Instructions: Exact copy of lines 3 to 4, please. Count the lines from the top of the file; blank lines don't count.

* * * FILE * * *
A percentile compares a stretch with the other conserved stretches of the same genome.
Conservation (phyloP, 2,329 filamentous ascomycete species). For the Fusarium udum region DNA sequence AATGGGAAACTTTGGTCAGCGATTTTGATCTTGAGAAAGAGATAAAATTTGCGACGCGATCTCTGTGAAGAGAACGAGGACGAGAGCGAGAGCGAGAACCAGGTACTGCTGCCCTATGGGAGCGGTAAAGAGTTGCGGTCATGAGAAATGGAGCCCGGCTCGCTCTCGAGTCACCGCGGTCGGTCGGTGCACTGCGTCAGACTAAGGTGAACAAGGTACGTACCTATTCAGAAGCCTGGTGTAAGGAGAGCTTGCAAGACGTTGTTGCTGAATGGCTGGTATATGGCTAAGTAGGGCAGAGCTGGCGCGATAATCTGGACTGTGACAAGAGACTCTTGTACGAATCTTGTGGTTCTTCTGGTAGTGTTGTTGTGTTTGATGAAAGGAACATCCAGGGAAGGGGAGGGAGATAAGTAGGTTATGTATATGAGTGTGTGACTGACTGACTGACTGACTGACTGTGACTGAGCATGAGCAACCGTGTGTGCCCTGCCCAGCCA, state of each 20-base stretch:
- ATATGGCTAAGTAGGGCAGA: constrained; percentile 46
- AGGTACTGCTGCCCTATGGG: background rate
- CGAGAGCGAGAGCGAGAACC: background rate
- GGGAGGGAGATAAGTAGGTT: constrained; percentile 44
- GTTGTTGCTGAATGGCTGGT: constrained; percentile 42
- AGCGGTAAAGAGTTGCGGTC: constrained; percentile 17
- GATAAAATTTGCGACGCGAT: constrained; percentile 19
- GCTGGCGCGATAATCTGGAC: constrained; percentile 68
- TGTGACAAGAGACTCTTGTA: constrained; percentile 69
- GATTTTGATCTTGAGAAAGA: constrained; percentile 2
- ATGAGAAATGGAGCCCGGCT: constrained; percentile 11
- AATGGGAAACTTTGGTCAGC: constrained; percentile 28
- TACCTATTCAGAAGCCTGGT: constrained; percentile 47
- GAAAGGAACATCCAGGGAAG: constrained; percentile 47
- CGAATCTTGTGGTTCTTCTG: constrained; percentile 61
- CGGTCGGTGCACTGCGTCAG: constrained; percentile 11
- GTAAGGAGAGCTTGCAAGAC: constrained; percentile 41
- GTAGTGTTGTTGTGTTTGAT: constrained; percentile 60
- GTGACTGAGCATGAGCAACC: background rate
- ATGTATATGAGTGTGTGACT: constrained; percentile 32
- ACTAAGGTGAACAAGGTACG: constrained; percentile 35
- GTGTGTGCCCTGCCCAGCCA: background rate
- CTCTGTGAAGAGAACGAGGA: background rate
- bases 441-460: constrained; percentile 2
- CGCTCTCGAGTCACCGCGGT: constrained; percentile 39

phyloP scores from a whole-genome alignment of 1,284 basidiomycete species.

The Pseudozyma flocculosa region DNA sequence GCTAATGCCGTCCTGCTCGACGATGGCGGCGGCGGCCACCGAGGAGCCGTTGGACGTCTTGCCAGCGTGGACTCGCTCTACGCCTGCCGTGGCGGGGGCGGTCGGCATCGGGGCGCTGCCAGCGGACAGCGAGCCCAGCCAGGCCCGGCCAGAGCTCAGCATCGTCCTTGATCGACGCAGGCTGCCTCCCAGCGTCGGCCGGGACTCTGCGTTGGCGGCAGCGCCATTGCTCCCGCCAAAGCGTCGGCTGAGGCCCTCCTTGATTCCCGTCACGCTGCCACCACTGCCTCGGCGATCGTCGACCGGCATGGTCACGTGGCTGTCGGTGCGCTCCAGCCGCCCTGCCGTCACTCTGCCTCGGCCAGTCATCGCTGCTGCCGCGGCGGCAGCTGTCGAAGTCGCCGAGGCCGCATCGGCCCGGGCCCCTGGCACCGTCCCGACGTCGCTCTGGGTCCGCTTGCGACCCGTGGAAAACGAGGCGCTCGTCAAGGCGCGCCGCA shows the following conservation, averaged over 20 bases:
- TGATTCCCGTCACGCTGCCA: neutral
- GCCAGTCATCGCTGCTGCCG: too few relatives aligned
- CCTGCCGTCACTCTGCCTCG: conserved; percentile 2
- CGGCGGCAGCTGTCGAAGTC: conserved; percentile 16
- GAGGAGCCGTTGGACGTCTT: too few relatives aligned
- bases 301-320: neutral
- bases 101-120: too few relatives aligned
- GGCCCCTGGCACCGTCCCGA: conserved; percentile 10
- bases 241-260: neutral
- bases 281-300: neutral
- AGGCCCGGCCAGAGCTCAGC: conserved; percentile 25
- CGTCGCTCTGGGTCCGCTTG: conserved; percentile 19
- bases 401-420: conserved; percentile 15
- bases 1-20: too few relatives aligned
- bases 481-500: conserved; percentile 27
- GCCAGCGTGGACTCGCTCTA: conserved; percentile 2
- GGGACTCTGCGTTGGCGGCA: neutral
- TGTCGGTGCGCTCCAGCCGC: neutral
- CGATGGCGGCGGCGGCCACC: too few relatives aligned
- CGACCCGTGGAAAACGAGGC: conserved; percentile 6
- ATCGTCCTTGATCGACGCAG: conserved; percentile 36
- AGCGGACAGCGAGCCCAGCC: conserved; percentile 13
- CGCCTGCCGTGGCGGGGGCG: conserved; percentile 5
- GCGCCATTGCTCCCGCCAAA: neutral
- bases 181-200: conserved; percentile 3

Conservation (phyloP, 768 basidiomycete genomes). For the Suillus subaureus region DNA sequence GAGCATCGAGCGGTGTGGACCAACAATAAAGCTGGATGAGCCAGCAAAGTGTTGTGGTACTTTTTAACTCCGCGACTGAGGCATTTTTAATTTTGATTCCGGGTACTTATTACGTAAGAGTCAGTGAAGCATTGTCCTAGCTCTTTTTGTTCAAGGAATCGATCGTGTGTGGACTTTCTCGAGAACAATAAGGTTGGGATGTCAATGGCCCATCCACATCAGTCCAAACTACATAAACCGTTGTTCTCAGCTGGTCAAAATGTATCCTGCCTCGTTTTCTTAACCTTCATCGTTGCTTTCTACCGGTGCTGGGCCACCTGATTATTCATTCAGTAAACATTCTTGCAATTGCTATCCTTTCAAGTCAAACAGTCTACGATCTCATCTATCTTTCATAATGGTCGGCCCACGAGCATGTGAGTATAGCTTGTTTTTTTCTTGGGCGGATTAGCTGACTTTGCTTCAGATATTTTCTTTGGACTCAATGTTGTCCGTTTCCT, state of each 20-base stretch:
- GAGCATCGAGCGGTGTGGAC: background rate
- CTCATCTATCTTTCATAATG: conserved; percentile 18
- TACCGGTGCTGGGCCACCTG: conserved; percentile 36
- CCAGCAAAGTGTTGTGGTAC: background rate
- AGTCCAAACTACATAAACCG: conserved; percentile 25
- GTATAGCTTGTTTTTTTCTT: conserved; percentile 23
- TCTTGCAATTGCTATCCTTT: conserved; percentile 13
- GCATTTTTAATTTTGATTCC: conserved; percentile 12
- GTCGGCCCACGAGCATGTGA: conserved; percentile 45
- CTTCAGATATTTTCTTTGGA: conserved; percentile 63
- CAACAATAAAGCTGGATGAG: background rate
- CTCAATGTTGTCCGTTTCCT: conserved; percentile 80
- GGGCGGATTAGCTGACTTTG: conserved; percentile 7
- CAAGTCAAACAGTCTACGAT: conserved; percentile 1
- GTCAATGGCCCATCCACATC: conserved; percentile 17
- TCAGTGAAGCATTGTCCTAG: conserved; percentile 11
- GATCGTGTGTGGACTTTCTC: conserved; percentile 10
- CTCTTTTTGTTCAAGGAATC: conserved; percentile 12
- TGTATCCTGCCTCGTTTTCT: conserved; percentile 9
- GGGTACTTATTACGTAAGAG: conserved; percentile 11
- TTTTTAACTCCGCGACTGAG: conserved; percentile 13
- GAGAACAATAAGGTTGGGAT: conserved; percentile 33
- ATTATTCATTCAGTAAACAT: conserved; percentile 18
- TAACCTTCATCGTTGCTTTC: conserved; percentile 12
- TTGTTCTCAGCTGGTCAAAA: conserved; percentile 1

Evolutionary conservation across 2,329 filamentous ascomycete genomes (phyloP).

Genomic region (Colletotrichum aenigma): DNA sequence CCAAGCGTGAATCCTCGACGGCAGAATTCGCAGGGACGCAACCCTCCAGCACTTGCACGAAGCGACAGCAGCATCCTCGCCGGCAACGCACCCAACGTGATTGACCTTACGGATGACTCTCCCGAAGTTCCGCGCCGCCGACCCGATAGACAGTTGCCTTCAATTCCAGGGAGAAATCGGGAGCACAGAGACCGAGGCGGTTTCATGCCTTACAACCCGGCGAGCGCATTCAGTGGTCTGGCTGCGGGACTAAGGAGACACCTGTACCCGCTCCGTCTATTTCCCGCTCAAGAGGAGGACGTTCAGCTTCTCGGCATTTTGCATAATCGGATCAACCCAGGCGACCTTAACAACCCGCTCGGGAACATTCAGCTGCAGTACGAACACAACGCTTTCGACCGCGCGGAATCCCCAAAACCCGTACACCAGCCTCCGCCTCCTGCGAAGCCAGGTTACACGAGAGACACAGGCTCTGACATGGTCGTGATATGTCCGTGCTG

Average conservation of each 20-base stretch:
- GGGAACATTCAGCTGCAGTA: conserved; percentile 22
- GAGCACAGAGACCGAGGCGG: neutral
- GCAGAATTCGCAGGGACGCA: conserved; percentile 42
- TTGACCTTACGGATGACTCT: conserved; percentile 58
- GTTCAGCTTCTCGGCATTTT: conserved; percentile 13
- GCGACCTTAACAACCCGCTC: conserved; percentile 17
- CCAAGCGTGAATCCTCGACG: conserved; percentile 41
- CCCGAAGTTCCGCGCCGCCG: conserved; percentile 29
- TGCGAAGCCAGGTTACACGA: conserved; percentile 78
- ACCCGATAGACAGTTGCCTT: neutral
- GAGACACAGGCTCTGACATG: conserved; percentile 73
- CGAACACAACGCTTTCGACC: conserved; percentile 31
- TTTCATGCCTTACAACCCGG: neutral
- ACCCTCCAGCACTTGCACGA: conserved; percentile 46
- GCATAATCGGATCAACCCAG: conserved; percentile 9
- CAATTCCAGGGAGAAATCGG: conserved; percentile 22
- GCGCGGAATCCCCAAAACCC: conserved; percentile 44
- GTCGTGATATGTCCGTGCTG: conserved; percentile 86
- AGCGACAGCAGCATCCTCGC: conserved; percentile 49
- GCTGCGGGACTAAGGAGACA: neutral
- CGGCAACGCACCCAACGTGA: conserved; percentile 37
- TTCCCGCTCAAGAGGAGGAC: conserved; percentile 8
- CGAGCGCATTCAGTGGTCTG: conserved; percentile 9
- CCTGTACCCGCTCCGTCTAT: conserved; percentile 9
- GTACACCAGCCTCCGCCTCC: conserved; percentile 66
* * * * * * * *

- ATATGGCTAAGTAGGGCAGA: constrained; percentile 46
- AGGTACTGCTGCCCTATGGG: background rate